Smart home guide: The kitchen

A connected kitchen saves time, adds convenience and wow factor!

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Who doesn’t want security, adaptability and convenience at the touch of a button? The good news is that the connected home — otherwise known as a smart home — is now more accessible than ever.

While some technologies still come with a big price tag, there are ways and products that can add ease, comfort and safety to your home without a super-large price tag.

To help you decide, I’ve listed a few of the mass-market, consumer options that are already available. The list is broken down by zone (ie: kitchen, bathroom, etc.) with a new zone and list of gadgets added to the tech house gadget guide each day for the next week.

The smart kitchen


Miele dishwasher

→ No-handle needed dishwasher

Remember the Clapper? The sound-activated on/off switch that let you turn your lights on and off with just a clap of the hand? Sure, we may laugh at this basic technology today, but the Clapper even made it to Time Magazine’s 100 all-time top tech gadget list. Why? Because it was a simple technology that made a simple task all the more convenient. That’s where Miele’s Knock2Open dishwasher enters. If you don’t like the idea of pulling your dishwasher handle after touching dirty plates, then you’ll fall in love with the knock-to-open technology from Miele. But be prepared to pay as it retails for $3,700. 


Touchless drawers

→ Touch to open climber cabinets

The touch-to-open cabinet, otherwise known as climber cabinets, was a technology first made popular by custom kitchen cabinet designers Elmwood and Bauformat. The technology allows you to touch a drawer or cabinet, which then opens using motion sensor devices. With more upscale systems, you can also use a single wave of your hand to open or close the cabinet or drawers.


Touchless faucet add on

→ Touchless faucets

Hate negotiating the whole turn-on-the-tap routine after touching dirty dishes or raw chicken? Consider installing a touchless faucet. The built-in touchless faucets aren’t cheap — they cost about three times as much as their traditional counterparts — but the technology really can help keep a busy household clean and bacteria free.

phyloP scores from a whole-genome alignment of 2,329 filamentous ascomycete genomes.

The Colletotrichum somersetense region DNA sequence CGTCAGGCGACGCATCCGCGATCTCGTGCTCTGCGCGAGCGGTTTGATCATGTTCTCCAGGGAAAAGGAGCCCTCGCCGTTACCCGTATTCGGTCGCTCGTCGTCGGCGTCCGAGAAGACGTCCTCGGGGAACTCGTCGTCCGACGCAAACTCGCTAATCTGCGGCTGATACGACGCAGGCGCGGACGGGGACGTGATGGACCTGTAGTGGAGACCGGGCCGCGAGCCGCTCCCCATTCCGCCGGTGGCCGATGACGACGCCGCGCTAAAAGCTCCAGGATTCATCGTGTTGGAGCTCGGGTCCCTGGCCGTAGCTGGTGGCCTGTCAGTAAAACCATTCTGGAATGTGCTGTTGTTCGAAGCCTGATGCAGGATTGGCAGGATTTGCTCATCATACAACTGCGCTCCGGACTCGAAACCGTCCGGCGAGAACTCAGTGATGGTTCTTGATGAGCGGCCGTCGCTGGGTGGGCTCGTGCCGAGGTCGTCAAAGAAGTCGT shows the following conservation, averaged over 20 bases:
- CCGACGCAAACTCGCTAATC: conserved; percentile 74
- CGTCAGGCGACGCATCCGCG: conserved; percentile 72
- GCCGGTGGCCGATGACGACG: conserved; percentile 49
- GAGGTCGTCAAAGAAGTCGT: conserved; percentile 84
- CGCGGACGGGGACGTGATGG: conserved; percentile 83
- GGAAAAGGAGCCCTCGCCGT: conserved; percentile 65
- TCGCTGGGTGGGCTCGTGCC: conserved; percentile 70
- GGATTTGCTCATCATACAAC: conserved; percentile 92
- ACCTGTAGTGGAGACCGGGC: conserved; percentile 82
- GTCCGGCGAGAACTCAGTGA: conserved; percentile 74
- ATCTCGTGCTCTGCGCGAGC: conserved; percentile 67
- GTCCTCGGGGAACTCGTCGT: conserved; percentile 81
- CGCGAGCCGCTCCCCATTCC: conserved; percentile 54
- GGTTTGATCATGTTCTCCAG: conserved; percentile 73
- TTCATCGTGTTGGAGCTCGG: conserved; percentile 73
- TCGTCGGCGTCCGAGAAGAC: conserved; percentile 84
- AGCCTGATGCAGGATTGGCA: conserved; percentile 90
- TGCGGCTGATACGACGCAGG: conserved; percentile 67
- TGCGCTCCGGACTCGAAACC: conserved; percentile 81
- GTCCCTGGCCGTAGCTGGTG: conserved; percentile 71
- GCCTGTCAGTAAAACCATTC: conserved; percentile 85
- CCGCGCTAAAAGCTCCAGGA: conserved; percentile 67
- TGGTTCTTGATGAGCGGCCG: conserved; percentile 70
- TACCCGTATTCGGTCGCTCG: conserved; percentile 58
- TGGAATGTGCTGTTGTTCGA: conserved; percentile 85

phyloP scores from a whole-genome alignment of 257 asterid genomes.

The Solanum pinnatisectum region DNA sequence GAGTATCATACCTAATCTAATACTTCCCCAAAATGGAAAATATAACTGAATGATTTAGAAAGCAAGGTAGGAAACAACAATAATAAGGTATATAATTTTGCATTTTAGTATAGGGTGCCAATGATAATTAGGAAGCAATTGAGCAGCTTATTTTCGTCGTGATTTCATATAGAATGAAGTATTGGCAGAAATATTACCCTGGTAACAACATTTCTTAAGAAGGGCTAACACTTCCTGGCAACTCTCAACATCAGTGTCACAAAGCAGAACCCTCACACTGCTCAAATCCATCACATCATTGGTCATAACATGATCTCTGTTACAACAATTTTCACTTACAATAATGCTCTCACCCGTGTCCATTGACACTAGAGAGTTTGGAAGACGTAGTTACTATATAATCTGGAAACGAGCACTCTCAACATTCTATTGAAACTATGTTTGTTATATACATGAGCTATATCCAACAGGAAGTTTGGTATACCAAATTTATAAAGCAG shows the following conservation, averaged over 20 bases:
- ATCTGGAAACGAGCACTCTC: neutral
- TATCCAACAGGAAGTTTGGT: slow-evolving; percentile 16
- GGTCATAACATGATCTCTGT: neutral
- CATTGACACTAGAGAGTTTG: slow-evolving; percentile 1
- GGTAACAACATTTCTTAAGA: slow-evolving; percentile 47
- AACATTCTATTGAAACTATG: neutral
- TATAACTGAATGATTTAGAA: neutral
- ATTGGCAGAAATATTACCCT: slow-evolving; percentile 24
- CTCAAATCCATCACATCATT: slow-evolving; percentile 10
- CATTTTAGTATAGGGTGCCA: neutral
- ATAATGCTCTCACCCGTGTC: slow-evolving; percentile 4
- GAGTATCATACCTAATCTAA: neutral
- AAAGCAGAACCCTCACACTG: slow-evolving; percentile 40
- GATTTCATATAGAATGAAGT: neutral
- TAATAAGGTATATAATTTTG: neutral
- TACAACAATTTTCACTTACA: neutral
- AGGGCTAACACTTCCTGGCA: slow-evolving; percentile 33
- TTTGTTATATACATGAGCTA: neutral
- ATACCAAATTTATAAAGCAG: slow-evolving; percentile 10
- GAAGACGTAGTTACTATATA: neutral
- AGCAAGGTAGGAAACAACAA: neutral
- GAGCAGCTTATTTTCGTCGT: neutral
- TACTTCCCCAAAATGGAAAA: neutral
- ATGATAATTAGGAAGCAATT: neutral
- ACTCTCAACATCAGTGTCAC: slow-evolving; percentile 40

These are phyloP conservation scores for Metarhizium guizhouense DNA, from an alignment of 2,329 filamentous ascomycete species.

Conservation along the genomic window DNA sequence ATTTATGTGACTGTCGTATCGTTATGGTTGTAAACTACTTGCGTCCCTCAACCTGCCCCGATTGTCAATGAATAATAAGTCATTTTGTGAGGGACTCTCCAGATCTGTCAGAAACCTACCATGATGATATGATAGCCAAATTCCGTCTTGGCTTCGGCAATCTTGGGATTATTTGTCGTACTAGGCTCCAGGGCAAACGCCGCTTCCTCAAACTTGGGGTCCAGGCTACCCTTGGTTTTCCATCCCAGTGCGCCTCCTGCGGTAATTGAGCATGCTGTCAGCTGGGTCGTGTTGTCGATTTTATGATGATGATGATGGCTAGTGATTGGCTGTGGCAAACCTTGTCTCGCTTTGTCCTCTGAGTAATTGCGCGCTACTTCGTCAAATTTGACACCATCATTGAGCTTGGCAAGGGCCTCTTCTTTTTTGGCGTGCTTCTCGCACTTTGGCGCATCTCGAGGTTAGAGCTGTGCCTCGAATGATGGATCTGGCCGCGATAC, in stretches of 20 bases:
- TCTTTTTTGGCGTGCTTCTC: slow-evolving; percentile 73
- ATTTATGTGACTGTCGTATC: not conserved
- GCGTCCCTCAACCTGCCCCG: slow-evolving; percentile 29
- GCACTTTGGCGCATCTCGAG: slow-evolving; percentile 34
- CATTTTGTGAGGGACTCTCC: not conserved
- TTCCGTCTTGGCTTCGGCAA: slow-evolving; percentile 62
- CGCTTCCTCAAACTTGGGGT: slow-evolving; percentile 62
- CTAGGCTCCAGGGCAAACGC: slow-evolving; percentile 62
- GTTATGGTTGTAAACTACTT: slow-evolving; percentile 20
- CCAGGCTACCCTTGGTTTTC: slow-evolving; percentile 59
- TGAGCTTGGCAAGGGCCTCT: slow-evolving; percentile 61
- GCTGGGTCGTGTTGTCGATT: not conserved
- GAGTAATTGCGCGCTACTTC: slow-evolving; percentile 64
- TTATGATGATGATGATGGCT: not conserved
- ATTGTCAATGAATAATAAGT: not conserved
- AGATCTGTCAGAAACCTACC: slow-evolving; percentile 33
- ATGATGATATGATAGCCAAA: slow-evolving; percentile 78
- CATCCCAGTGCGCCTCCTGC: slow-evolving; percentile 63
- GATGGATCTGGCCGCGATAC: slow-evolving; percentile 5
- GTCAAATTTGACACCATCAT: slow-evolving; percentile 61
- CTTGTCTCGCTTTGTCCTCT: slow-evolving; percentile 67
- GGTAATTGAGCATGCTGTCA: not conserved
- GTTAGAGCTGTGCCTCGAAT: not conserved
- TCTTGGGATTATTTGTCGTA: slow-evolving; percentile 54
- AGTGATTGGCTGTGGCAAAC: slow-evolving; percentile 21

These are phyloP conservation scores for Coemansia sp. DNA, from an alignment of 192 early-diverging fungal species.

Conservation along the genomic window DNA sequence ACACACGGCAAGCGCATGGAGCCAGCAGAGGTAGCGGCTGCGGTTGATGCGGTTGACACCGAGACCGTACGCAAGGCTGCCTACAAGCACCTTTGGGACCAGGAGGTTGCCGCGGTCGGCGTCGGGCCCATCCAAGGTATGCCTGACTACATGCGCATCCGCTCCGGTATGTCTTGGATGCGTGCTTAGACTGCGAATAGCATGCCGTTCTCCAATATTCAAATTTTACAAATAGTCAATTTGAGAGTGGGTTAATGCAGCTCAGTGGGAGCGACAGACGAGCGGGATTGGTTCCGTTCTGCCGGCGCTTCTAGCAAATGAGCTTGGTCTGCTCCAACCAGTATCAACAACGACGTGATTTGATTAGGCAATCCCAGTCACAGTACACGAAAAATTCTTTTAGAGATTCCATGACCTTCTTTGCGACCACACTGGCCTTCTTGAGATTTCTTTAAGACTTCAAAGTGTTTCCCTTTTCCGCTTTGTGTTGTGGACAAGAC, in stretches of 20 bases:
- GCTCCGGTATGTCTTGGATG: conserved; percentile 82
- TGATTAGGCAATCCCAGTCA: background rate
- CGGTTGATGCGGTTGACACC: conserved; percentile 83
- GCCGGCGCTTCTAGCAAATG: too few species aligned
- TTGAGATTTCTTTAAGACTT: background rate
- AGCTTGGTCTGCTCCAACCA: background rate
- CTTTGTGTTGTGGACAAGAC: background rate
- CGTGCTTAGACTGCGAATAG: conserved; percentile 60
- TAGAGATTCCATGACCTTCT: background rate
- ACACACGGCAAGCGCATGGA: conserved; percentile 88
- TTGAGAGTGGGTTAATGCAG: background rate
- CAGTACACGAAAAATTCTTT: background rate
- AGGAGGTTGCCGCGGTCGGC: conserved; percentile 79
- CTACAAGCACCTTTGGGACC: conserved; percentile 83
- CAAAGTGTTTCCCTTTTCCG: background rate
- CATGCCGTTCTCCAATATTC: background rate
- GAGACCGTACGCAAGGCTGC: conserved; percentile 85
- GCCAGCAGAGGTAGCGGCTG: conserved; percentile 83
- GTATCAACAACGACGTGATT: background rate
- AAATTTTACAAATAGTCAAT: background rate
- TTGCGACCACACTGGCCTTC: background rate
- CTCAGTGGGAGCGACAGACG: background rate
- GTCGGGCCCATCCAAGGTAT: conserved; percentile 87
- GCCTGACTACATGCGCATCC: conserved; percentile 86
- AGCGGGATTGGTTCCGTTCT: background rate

If you don’t want to remove your current faucet — or fork over $750 or more — consider an automatic adapter. Priced just under $100 it provides touchless technology by attaching to your current faucet. It’s not as clean looking as the integrated touchless faucets, but it could be a cost-effective option for those that want this kitchen technology convenience.


wireless counter charger

→ Wireless countertops

Tired of fighting for the only USB plug in the kitchen? Consider installing an LG Hausys techtop countertop. The embedded surface technology lets you charge and power your smart phone devices without having to worry about cords or outlets. Just rest your device on the wireless charging surface and your device is automatically connected. Even better, as the battery charges to full the technology cuts the juice to ensure that your smart phone or other tech gadgets don’t burn out too quickly. No pricing has been released, as of yet, but talk to your kitchen counter or installation specialists for more details.  


Top Brewer

→ Built-in, on-demand coffee

Forget a beer tap, consider a coffee tap. The only item you’ll see from the Top Brewer is a stainless steel tap. The coffee maker actually sits underneath your counter and the built-in, out-of-the-way appliance does just about everything you want from foaming milk, to just-right Americanos, to cleaning itself. Better yet, it’s controlled by your smart phone or tablet. Price: $11,000. 


Whirlpool microwave

→ No burnt kernels

Love microwave popcorn but hate the burnt kernels? Then upgrade your basic Whirlpool Gold microwave to the AccuPop model. It’s an over-the-range microwave that doesn’t rely on a moisture sensor or preprogrammed time settings to determine when popcorn is done. Instead, it uses a sound sensor. By measuring the time between pops the microwave can perfectly time when your bag of kernels is optimally popped. Basic Gold model microwaves retail for US$350, while the AccuPop Gold microwave (model number: WMH76719CS) retails for US$550.


Dacor oven

→ Connected ovens

Don’t want to leave the backyard to turn down the roast? Need to turn on the oven before you get home? Consider looking into the Dacor line of smart-tech appliances. For example, the 48” dual fuel range has a built-in android table that accepts smart phone, as well as voice, commands. Sitting in your backyard you can speak into your phone and tell your oven to turn on, off, or alter the temperature. But this technology comes as a pretty price, with built-in Dacor ranges starting at US$12,000.

If that’s beyond your budget, consider the much cheaper WIFI enabled GE oven. It lets you monitor and change settings on your oven using your smart phone. The 30” oven retails for US$1,500, while the cheapest GE WIFI-enabled wall oven starts at US$2,100.
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